No musicality?

Discussion in 'The Rehearsal Room' started by alks, Aug 10, 2006.

  1. alks

    alks Member

    Just Surfing around the net and noticed a post on an american forum about brass bands....... it read.....

    " Never heard any Band that could trash a symphony orchestra in musicality and musicianship... And I've heard a lotl!

    But the lack of musicality and musicianship in british brass bands makes it a musical joke compared to a real orchestra...! "

    and

    "Brass Band VS Symphony Orchestra...
    And when it comes to musicality and musicianship the Symphony orchestra is a Mercedes Benz compared to a Lada = a brass band.

    And we do have great brass players in Denmark... Mainly in the Orchestras!
    Maybe we don't have Maurice André or Maurice Murphy... But there are very good brass players here.

    And a story from the real life:
    Recently a top 10 British Brass Band needed a Eb Soprano for a major competition... And they called a soprano player from a Danish amateur brass band to play with them..."

    Is this what people really think of brass bands outside of the brass band movement??


    alks
     
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  3. matti_raz

    matti_raz Member

    Send em all a YBS CD!!!!!!!!!

    Sadly, it's a true canvas of what most people outside the movement think.

    Contesting is another foible of ours that mosty outsiders dont like one bit.... but if it betters our musical ability why not???
     
  4. timbloke

    timbloke Member

    There are hundreds, thousands of brass players in bands and only a handful in orchestras, those who play in orchestras tend to play in a number of different ensembles, including sometimes bands. And due to the way an orchestra works most of the playing and interpretation is down to the individual. And speaking as one of them there is a very different attitude to musical approach between orchestral musicians and all but the top end band musicians (eg YBS).

    Whether this means a lack of "musicality and musicianship" in bandsme and women, I don't think it does. I think it means they approach it differently because they can and need to.

    For the comparison of transport. The orchestra is surely more like a tall ship, impressive to look at, lots of crew who probably helped build the thing and know everything there is to know about ships. Banding is therefore a racing yacht - smaller crew, competitive, perhaps not as impressive stood still but packs a mean punch when its going. Not all the crew needs to be expert ship builders or sailors, they need to be highly tuned athletes fit for the role they play.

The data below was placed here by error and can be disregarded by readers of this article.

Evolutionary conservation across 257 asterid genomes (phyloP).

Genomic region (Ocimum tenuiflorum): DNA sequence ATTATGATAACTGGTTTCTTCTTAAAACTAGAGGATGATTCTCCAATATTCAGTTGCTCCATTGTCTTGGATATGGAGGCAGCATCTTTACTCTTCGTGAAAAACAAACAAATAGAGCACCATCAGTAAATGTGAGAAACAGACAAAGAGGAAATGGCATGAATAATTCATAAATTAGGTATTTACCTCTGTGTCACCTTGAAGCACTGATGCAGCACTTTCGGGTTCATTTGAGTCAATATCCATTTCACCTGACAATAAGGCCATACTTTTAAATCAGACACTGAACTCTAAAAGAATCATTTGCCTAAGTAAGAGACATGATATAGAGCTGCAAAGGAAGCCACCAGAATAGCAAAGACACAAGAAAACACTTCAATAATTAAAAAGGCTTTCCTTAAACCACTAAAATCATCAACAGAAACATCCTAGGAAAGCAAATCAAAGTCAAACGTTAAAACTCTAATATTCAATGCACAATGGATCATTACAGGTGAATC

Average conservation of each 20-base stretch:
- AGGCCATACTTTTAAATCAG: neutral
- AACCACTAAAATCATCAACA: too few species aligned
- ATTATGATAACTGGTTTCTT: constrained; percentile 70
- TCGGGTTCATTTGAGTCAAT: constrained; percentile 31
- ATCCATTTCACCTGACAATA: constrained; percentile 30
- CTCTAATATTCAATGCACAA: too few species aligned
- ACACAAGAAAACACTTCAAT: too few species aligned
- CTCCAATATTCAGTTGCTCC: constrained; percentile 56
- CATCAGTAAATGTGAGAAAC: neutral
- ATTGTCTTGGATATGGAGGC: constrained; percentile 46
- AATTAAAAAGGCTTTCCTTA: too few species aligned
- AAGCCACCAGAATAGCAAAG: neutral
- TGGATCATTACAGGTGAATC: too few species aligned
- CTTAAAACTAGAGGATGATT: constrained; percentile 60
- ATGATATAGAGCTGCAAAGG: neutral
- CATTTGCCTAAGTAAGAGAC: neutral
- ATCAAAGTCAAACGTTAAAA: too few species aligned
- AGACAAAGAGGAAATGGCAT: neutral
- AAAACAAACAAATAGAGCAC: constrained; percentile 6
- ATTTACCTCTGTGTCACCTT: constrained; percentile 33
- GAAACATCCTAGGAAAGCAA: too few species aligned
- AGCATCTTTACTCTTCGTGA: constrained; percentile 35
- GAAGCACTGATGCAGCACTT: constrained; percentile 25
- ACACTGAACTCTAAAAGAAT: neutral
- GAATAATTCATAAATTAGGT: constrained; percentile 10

But, I ask you to consider... If you took someone out of a band and put them in an orchestra how well would they compare to the other orchestral musicians? If you did it the other way, what result would you get? If you're bothered by things like these, rather than ensuring you enjoy what you do, I suggest you try "the other side" whichever that is, then think about the difference.
     
  5. TheMusicMan

    TheMusicMan tMP Founder Staff Member

    Very good points made there Tim, but personally, I don't think you can or should easily compare Bands v's Orchestras - there's a world of difference. Not in the least that orchestral players are more likely to be professionals i.e. earning a living out of their playing. OK, there are many thriving amateur orchestras out there, but I guess brass players probably find that they have more to do when playing in a brass band than perhaps when playing in an orchestra.

    They are two different mediums and we shouldn't compare like-for-like, that's just not possible.

    This isn't to say either that there are not the same level of player (ability, musicianship, talent etc) in bands as orchestras - of course there are, and many of them. But I guess that there are more better players in orchestras than there are in bands.

    We [ie the BB movement] cater to a different audience, and I feel, to a different breed of brass player. Maybe the comments in the first post in this thread are posted on whatever site as a result of the person listening to a 'lesser' band and not one of YBS/Cory/Dyke standard. I am aware though, that of recent performances at the US Open (most notably by Fodens), most people who would have heard them reported being blown away by the sound, quality and music.

    I guess those who posted that have a blinkered approach to what they see as their music and perhaps they should open their ears and remember that regardless of their current standard, they too, were at one stage, learners.
     
  6. DublinBass

    DublinBass Supporting Member

    I agree that the percpetion in the States is that orchestra's are a higher class than most brass and wind bands.

    However, I think the stereotype may not be so much the medium as the fact that some players get paid. I think people tend to give mre credence to any "professional" group over any "amateur" group even if the amateur group is better because of the perception that the professional group has better players. Personally, I'd take our top two percussionist, top two cornets and lead trombone over our local symphony any day...but because they get paid, they get much more arts funding and charge much more for concerts.

    There's the old saying, higher price implies higher quality(or something)...which I do not believe to be true.
     
  7. PeterBale

    PeterBale Moderator Staff Member

    There are many things said out of ignorance, or because the encounters they have had with other groups have coloured their thinking. It is probably also true that for most people their experience of hearing an orchestra has been a top class ensemble on TV or in concert, whilst the band may well have been a casual encounter in a park or on a parade.

    There are those out there who are complementary towards the best of brass band playing, as has been seen in reviews of recent Cheltenham Festival concerts by BAYV & Dyke, and reviews of solo recitals by such as David Childs, where previously blinkered viewpoints have been changed by the quality of both music and musicality on display.